Wall Street stocks rose solidly for the second straight session Wednesday, easing the losses from a bruising month following good employment data and mostly solid earnings.
The Dow Jones Industrial Average ended up one percent at 25,115.76.
The broad-based S&P 500 gained 1.1 percent to 2,711.73, while the tech-rich Nasdaq Composite Index won 2.0 percent to close at 7,305.90.
The rally lifted most industrial sectors, especially financials and technology companies. But it did not significantly dent earlier losses from the month, leaving the S&P 500 off nearly seven percent for October.
“For believers in equity market seasonality, October did not disappoint with equities experiencing one of their worst drawdowns since the global financial crisis,” Nathan Thooft, senior managing director at Manulife Asset Management, told AFP.
“The month was full of tricks and nightmares but seems to be ending with a treat.”
Stocks have been under pressure due to a variety of factors, including worries over higher US interest rates, trade war fallout and, most recently, a potential Democratic takeover in Congress in next week’s midterm elections.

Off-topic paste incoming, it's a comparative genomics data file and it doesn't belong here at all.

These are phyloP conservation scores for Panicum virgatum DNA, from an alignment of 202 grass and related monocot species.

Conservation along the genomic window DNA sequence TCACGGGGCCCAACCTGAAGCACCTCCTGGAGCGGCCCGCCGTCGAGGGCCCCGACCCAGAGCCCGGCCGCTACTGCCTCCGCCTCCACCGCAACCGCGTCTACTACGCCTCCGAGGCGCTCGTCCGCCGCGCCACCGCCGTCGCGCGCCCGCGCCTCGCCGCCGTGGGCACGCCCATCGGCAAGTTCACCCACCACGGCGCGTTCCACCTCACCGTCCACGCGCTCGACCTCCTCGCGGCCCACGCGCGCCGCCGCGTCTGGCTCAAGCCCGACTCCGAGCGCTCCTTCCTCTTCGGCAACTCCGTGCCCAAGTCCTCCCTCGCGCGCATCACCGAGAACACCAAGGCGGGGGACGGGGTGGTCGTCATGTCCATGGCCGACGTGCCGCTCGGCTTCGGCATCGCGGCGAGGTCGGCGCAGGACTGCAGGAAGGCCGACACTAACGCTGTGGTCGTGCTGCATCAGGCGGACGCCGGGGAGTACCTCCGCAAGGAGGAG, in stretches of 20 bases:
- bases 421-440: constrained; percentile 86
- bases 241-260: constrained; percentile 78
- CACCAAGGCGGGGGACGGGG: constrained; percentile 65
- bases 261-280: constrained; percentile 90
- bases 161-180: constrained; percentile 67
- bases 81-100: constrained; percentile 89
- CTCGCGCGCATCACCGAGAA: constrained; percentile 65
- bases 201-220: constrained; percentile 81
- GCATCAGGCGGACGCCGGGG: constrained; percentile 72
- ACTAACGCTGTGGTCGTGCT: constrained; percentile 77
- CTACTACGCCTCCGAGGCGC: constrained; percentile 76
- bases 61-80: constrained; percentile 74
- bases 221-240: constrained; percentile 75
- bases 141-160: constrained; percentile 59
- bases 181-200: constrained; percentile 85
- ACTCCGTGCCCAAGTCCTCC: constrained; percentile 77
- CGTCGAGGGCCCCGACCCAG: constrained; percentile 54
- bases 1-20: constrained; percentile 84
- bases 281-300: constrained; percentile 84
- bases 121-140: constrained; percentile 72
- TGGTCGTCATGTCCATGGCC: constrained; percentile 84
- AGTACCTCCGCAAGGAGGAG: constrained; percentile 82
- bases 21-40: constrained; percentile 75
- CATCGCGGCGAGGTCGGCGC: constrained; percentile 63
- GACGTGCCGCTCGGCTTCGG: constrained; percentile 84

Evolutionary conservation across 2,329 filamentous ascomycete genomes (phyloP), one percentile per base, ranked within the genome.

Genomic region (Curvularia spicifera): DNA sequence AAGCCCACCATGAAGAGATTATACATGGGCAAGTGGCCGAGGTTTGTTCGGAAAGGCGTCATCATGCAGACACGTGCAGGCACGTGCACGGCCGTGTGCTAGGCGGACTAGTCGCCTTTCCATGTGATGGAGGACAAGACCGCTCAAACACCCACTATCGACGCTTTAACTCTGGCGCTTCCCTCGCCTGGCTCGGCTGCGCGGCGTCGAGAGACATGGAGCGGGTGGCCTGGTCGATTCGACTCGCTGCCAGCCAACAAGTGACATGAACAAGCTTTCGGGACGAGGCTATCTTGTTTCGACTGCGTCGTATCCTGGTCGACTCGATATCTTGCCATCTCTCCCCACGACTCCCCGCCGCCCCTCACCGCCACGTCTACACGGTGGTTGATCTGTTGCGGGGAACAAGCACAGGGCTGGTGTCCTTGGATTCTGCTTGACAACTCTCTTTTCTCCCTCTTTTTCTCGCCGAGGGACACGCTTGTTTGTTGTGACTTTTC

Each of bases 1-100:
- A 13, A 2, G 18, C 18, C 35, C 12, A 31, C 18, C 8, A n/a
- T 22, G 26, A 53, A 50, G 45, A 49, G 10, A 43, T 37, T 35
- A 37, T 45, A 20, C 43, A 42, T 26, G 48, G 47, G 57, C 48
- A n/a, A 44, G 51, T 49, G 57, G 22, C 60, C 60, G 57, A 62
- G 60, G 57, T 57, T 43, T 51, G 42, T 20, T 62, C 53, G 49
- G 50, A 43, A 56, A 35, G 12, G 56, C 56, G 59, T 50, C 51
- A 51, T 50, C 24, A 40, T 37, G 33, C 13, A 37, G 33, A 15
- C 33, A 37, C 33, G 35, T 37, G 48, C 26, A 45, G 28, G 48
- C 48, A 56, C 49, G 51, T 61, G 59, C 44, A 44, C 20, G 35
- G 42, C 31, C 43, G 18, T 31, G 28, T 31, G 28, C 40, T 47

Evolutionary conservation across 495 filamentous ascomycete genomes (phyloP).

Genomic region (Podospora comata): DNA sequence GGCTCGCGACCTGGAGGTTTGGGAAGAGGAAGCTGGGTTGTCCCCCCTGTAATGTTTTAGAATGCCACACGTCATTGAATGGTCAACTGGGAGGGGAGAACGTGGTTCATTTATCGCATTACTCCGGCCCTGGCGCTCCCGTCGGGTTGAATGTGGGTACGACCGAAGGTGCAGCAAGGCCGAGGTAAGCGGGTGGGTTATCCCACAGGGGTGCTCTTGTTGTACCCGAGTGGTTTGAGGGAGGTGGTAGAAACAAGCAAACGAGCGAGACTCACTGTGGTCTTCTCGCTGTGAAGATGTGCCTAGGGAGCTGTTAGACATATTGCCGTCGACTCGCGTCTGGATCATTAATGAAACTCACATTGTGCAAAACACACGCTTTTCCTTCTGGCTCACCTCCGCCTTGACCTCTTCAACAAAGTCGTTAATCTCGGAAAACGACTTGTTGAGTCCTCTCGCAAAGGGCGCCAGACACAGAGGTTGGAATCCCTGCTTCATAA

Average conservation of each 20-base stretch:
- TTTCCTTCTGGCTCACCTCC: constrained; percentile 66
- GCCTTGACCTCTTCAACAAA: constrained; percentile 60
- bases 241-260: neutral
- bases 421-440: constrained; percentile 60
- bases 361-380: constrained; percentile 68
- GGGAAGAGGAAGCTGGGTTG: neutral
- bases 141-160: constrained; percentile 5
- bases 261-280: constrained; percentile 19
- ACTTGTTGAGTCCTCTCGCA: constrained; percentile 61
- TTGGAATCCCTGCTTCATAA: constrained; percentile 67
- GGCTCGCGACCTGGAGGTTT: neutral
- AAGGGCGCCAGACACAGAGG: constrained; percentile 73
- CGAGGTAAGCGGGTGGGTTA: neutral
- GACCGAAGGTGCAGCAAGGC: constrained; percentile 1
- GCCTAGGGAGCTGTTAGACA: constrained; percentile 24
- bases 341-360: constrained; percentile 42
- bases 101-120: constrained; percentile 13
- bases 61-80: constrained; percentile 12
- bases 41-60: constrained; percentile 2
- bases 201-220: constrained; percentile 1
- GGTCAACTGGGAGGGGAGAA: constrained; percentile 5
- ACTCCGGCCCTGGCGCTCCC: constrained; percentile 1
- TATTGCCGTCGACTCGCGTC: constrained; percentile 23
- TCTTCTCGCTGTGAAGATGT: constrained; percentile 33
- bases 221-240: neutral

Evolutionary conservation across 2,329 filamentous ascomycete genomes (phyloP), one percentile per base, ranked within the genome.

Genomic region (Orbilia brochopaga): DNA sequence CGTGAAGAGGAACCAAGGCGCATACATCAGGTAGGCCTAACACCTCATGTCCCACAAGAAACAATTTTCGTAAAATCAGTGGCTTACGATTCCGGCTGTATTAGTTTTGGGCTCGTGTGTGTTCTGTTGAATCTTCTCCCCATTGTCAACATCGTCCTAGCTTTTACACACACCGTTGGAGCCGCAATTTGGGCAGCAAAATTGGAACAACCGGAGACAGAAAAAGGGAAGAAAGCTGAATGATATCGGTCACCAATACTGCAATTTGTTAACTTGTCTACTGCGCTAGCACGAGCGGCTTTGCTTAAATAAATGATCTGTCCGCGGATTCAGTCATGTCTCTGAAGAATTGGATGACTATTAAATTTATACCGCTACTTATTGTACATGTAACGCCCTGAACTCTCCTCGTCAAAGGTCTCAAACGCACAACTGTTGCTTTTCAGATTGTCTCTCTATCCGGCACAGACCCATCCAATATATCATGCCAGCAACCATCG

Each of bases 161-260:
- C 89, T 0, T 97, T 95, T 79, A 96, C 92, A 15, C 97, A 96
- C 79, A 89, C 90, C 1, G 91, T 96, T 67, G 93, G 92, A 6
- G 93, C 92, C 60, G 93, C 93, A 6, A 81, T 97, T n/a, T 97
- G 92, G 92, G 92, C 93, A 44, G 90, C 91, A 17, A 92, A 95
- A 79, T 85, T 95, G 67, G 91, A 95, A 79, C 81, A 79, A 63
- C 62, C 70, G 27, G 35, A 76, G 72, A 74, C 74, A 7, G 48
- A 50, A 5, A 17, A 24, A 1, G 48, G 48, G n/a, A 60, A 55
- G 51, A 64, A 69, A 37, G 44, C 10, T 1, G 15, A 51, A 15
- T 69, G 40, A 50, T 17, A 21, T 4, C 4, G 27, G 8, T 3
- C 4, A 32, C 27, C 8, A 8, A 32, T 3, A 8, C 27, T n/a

But the pullback throughout the month also created conditions for bargain hunting, with stocks “oversold” following the rout, analysts said.
Facebook was a big winner, gaining four percent after reporting a nine percent jump in quarterly profits to $5.1 billion following much higher revenues.
Other large technology companies also advanced, including Amazon, up 4.4 percent, Apple, up 2.6 percent, and Google parent Alphabet, up 3.9 percent. Apple will report earnings of its own on Thursday.
General Motors surged 9.1 percent after reporting third-quarter profits of $2.5 billion in results that bested analyst expectations by a wide margin thanks to strong operating profits in North America and China.
But Kellogg dived 8.9 percent after cutting its profit outlook due to higher spending on investments.